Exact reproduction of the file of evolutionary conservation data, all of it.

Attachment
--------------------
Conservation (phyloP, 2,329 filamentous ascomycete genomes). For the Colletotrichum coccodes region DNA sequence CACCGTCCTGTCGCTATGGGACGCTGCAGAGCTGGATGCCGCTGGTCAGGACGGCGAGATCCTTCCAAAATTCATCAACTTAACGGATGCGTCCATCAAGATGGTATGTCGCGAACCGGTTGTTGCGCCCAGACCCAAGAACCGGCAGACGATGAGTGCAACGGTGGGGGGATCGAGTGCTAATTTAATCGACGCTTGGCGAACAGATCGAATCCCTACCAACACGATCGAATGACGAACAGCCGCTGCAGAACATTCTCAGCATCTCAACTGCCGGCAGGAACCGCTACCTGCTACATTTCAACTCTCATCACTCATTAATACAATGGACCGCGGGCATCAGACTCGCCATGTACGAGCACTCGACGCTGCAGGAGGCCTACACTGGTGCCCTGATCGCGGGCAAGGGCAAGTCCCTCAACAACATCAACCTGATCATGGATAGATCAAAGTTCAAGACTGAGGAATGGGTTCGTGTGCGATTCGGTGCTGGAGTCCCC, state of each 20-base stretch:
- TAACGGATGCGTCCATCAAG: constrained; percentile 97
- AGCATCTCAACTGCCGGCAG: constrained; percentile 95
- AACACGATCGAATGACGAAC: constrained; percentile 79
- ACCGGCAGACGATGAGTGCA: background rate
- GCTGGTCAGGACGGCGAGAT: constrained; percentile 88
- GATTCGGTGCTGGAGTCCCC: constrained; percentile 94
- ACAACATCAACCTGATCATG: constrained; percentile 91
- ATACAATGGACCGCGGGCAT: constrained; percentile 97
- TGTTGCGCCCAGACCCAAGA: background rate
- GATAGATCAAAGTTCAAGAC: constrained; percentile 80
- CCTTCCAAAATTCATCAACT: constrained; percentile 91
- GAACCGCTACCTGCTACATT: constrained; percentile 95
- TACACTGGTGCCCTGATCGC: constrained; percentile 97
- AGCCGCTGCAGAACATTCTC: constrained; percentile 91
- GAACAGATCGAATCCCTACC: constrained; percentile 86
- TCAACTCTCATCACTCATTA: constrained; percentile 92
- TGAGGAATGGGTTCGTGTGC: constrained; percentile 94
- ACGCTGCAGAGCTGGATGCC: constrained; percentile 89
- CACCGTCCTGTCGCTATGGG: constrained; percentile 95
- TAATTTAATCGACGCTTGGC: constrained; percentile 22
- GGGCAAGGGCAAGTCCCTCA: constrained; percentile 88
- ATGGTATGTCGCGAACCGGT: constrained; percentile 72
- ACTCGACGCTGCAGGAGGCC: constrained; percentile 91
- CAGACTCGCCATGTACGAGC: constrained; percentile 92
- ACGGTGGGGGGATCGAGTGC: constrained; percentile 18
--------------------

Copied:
Conservation (phyloP, 2,329 filamentous ascomycete genomes). For the Colletotrichum coccodes region DNA sequence CACCGTCCTGTCGCTATGGGACGCTGCAGAGCTGGATGCCGCTGGTCAGGACGGCGAGATCCTTCCAAAATTCATCAACTTAACGGATGCGTCCATCAAGATGGTATGTCGCGAACCGGTTGTTGCGCCCAGACCCAAGAACCGGCAGACGATGAGTGCAACGGTGGGGGGATCGAGTGCTAATTTAATCGACGCTTGGCGAACAGATCGAATCCCTACCAACACGATCGAATGACGAACAGCCGCTGCAGAACATTCTCAGCATCTCAACTGCCGGCAGGAACCGCTACCTGCTACATTTCAACTCTCATCACTCATTAATACAATGGACCGCGGGCATCAGACTCGCCATGTACGAGCACTCGACGCTGCAGGAGGCCTACACTGGTGCCCTGATCGCGGGCAAGGGCAAGTCCCTCAACAACATCAACCTGATCATGGATAGATCAAAGTTCAAGACTGAGGAATGGGTTCGTGTGCGATTCGGTGCTGGAGTCCCC, state of each 20-base stretch:
- TAACGGATGCGTCCATCAAG: constrained; percentile 97
- AGCATCTCAACTGCCGGCAG: constrained; percentile 95
- AACACGATCGAATGACGAAC: constrained; percentile 79
- ACCGGCAGACGATGAGTGCA: background rate
- GCTGGTCAGGACGGCGAGAT: constrained; percentile 88
- GATTCGGTGCTGGAGTCCCC: constrained; percentile 94
- ACAACATCAACCTGATCATG: constrained; percentile 91
- ATACAATGGACCGCGGGCAT: constrained; percentile 97
- TGTTGCGCCCAGACCCAAGA: background rate
- GATAGATCAAAGTTCAAGAC: constrained; percentile 80
- CCTTCCAAAATTCATCAACT: constrained; percentile 91
- GAACCGCTACCTGCTACATT: constrained; percentile 95
- TACACTGGTGCCCTGATCGC: constrained; percentile 97
- AGCCGCTGCAGAACATTCTC: constrained; percentile 91
- GAACAGATCGAATCCCTACC: constrained; percentile 86
- TCAACTCTCATCACTCATTA: constrained; percentile 92
- TGAGGAATGGGTTCGTGTGC: constrained; percentile 94
- ACGCTGCAGAGCTGGATGCC: constrained; percentile 89
- CACCGTCCTGTCGCTATGGG: constrained; percentile 95
- TAATTTAATCGACGCTTGGC: constrained; percentile 22
- GGGCAAGGGCAAGTCCCTCA: constrained; percentile 88
- ATGGTATGTCGCGAACCGGT: constrained; percentile 72
- ACTCGACGCTGCAGGAGGCC: constrained; percentile 91
- CAGACTCGCCATGTACGAGC: constrained; percentile 92
- ACGGTGGGGGGATCGAGTGC: constrained; percentile 18